Our first stop was downtown Jo’burg and we visited a traditional medicine shop. Dried roots filled shelves; drums, spears and other ceremonial regalia were around the walls and lots of animal products such as hooves hung from the ceilings.

Modeno told us how many of the products were used, including a rather graphic description as to how to use a spear; I’ll save you the details!

A sign of the times. An old apartheid sign in downtown Johannesburg.

Before arriving in Soweto we drove past the ‘Kalabash’ soccer stadium that was used for the main events in the 2010 soccer world cup and then went to the cooling towers at the old Orlando power station in Soweto.

The cooling towers have incredible art painted all around them which was done by scaffold, as you can imagine the middle was difficult due to the concave shape of the towers. The towers are connected by cables with a bungy jumping platform in between them.

One of the two painted Soweto cooling towers

A family lives here. No electricity, running water or sanitation.

I was expecting Soweto to be full of depressing shanty houses. It certainly has many of those but some areas are surprisingly affluent. Winnie Mandela, Archbishop Desmond Tutu and other prominent South Africans still live in Soweto. There are still a lot of shanty areas that have incredibly small houses made of corrugated steel with no electricity, running water or sanitation. The government is slowly rebuilding Soweto but it is taking a very long time, which must be frustrating for the inhabitants when they see the infrastructure improvements that were made for the soccer world cup.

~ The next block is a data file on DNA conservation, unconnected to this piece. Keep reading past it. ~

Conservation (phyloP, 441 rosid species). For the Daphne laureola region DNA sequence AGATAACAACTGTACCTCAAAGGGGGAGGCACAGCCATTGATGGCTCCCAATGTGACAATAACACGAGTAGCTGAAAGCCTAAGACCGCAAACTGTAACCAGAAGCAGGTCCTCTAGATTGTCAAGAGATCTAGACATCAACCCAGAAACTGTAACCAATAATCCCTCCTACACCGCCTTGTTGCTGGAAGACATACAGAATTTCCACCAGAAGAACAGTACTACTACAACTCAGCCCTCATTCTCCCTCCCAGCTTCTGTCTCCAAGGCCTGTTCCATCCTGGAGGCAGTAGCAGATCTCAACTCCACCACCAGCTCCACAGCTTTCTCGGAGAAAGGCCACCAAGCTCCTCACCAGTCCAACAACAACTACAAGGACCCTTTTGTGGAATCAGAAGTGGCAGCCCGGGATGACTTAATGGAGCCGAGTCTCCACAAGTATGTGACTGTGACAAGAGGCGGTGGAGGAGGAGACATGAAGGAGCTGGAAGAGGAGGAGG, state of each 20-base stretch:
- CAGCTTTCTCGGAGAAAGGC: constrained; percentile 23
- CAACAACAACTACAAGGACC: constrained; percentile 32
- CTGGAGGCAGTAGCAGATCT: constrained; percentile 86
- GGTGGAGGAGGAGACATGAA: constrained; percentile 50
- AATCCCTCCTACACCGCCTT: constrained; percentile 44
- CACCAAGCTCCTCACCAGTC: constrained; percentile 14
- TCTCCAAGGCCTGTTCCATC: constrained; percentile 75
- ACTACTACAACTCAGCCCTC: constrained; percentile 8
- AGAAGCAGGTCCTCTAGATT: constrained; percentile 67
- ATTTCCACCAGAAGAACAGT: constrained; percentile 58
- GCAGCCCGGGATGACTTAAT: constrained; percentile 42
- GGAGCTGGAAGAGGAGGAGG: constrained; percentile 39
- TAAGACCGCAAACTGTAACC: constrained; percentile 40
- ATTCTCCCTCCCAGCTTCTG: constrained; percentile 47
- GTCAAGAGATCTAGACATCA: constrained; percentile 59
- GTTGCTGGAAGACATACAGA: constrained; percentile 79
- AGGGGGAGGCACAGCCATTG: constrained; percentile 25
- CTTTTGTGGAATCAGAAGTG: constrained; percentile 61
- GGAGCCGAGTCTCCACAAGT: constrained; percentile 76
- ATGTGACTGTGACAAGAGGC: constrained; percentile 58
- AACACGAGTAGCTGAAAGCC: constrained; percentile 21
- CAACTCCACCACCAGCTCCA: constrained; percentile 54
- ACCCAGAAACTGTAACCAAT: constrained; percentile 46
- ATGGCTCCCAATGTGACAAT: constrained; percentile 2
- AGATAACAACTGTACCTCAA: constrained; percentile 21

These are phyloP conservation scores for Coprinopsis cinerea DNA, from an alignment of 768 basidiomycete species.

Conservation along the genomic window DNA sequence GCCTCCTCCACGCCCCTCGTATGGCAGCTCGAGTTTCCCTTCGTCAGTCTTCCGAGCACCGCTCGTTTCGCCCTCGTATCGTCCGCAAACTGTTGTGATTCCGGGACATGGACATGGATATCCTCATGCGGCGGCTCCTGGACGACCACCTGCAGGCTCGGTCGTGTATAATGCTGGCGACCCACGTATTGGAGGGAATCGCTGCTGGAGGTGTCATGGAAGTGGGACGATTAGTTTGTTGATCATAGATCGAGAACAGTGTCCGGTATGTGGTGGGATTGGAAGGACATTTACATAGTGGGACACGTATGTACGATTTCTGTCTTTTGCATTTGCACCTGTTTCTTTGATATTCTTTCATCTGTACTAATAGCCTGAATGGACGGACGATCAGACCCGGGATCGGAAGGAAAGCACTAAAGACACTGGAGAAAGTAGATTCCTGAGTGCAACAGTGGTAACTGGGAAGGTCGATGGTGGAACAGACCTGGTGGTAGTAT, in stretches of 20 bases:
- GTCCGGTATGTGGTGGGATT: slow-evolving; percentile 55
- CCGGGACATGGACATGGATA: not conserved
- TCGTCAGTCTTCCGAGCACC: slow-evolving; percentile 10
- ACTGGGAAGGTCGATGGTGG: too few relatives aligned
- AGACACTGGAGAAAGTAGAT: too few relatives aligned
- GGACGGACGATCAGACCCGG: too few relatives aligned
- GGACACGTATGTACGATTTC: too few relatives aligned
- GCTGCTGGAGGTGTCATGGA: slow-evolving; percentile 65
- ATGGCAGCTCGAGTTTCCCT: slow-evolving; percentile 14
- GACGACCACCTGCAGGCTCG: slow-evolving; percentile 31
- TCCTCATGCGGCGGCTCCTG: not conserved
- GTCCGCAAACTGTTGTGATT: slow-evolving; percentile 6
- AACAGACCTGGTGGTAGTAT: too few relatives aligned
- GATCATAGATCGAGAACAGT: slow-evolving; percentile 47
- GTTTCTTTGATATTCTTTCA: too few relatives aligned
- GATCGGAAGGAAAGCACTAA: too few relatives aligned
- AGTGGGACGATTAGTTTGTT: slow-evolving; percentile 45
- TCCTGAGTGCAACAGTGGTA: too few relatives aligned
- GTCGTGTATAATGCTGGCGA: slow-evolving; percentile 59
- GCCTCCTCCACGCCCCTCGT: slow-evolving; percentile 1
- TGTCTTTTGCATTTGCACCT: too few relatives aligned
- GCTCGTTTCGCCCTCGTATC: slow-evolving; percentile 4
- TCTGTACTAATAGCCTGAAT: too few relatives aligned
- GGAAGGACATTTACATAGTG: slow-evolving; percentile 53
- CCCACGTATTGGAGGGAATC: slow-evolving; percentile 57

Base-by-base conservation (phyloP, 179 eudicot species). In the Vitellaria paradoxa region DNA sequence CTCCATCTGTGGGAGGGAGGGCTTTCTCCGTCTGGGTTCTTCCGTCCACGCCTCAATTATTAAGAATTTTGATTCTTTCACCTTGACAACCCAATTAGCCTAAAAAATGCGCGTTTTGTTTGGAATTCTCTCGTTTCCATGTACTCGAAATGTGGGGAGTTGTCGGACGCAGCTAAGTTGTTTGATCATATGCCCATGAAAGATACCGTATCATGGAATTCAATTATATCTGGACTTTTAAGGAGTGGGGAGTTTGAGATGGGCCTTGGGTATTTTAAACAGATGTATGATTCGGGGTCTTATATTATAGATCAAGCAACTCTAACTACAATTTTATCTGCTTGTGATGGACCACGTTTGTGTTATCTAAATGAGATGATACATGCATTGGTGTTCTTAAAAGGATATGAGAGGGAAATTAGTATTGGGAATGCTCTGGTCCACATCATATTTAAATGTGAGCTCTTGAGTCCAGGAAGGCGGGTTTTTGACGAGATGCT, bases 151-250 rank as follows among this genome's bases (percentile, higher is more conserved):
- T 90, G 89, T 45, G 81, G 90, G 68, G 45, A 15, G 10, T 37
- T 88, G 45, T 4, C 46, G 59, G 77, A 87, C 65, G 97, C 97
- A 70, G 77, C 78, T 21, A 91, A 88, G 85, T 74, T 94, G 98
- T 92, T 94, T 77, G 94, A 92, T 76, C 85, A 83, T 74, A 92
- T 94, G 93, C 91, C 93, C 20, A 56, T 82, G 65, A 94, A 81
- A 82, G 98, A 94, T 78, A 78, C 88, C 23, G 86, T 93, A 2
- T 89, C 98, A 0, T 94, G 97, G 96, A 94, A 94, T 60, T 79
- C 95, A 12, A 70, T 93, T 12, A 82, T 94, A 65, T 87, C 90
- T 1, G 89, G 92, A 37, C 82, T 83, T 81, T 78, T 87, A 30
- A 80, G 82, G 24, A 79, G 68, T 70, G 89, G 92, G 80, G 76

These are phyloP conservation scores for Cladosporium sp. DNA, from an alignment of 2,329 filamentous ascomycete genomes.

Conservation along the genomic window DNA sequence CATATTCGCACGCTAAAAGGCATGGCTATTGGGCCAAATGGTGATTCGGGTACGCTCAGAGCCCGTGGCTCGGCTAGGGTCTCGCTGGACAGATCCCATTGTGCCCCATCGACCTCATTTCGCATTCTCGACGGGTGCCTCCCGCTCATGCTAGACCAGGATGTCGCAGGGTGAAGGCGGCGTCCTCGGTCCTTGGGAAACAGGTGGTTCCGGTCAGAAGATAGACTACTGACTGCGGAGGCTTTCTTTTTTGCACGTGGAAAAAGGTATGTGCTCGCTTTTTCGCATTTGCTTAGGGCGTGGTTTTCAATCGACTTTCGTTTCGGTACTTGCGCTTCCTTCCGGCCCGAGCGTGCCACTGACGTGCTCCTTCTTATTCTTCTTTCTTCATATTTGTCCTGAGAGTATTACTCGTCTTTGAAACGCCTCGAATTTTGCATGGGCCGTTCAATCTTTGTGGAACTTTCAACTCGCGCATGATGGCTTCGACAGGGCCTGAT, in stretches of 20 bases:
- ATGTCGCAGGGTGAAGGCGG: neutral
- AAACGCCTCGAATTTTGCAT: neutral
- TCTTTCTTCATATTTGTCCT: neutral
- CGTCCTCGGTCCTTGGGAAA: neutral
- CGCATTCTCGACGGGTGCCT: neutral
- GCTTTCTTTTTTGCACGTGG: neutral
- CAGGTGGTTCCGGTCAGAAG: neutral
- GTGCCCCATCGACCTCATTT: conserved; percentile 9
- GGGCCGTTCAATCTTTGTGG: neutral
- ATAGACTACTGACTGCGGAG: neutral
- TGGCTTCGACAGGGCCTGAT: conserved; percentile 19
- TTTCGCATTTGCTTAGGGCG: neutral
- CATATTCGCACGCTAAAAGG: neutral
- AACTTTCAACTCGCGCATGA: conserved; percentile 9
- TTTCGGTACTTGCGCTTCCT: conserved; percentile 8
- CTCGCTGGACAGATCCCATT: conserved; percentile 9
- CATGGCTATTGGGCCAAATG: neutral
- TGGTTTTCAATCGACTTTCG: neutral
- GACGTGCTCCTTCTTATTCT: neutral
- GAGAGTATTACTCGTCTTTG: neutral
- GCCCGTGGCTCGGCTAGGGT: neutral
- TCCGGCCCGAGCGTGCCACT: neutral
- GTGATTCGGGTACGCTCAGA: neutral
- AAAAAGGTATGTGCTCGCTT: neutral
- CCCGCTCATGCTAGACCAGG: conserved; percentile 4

Our final stop was to the Hector Pieterson museum in Soweto. Hector was killed when black children protested against being educated in the Afrikaans language on June 16th, 1976. It was the police’s reaction to this protest that drew condemnation from around the world. Although Hector was not the only child killed, he became an icon of the struggle against apartheid due to a photograph of him being carried from the scene. It shows the power that photography has as a medium.

Tomorrow we head to Botswana and start our safari in the Okavango delta. Look out for the next blog post on June 16th which will be from Victoria Falls.

Nov 012010

In May 2012 I will be returning to the Galapagos Islands for another photo tour.

The dates are May 4th to May 14th (Galapagos and Otavalo) or May 4th to May 20th for Galapagos, Otavalo and Napo Lodge (Amazon Basin).

The itinerary is new and our luxury yacht will be going to some exciting new locations!

The price for the trip will be announced early in 2011 but for now pencil the dates in your 2012 calendar!

In the meantime I will be doing a talk at the Canmore Library at 7:30pm on Monday, November 8th. Some of the photos and stories will be from my 2010 photo tour to the Galapagos Islands.

Aug 032010

Brown bear looking for fish

Our first few days in Alaska have been incredible with excellent bear and whale photography.

We saw a few bears at Kadoshan on our first day and photographed them chasing fish, resting and eating sedge grass.

For our second day went went whale watching. After a slow start we saw a humpback whale that was breaching, we headed to where it was performing and enjoyed the spectacular display and enjoyed listening to it’s calls.

Later, more humpbacks arrived and on the cruise back to Tenakee we saw a large pod of orcas which we photographed before heading back for dinner.

Humpback breaching

Today, we are exploring Tenakee and hope to see some bears in the river near the cabin.

More updates on Saturday!

"Chocolate" eating sedge grass